photo by wallyg on flickr
"There now is your insular city of the Manhattoes, belted round by wharves as Indian isles by coral reefs—commerce surrounds it with her surf. Right and left, the streets take you waterward…. Circumambulate the city of a dreamy Sabbath afternoon. Go from Corlears Hook to Coenties Slip, and from thence, by
, northward. What do you see?—Posted like silent sentinels all around the town, stand thousands upon thousands of mortal men fixed in ocean reveries." Whitehall
-- Herman Melville, Moby Dick
One hundred and sixty years ago, on November 14, 1851, Harper & Brothers published Herman Melville's Moby Dick. Now considered one of the great pieces of American literature, it was a commercial and critical failure when it came out. (A fire at the warehouse in 1853 destroyed the bulk of Melville's unsold works, making a first edition a real rarity today.)
If you happen to be downtown today, you can celebrate Melville by visiting his birthplace--or, more precisely, by visiting a plaque in the wall. Melville was born on August 1, 1819, in a boarding house at 6 Pearl Street, a building which is now gone. Melville's father, Alan, was climbing the ladder of success, but in 1819 this once-fashionable neighborhood was rapidly declining as piers and warehouses were built to accommodate New York's role as America's biggest port.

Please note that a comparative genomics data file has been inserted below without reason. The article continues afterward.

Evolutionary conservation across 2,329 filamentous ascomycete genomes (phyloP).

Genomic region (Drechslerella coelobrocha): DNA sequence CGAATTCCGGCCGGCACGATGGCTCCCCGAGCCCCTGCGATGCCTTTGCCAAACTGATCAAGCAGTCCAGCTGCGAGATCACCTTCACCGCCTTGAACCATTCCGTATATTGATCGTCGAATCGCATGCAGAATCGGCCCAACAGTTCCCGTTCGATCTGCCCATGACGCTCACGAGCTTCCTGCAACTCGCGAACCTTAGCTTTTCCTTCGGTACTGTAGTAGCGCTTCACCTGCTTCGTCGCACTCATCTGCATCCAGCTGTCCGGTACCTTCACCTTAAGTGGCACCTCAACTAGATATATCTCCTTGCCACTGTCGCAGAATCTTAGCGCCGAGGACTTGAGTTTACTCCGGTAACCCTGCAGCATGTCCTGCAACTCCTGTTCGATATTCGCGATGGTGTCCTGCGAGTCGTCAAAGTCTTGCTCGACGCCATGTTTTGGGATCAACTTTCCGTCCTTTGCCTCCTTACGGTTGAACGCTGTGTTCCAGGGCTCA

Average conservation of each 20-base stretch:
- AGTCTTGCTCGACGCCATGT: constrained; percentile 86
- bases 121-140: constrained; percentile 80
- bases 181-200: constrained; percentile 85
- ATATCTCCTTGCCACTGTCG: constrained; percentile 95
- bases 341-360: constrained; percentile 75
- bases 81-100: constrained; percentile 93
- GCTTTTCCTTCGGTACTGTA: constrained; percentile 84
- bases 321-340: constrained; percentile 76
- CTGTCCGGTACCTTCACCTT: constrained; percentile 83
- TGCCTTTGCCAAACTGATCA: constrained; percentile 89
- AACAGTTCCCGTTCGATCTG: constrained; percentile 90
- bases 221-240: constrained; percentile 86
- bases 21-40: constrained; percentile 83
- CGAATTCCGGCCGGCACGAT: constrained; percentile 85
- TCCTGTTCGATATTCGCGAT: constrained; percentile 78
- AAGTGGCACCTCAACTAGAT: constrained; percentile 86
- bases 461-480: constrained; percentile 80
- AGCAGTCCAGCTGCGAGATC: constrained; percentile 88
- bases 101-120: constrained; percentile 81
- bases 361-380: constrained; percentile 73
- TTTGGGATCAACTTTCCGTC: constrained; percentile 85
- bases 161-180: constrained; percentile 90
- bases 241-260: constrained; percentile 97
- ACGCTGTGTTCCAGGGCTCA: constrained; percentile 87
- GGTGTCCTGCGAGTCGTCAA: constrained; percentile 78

Finding the Melville birthplace can by tricky. It is tucked away in the plaza behind 17 State Street. If you are on State Street, cut through between 17 State and the Church of Our Lady of the Rosary, and you'll see Melville's bust on the far wall.
(And if you can't down to Pearl Street, you can celebrate Moby Dick in pictures here.)
Read more about Herman Melville's Manhattan in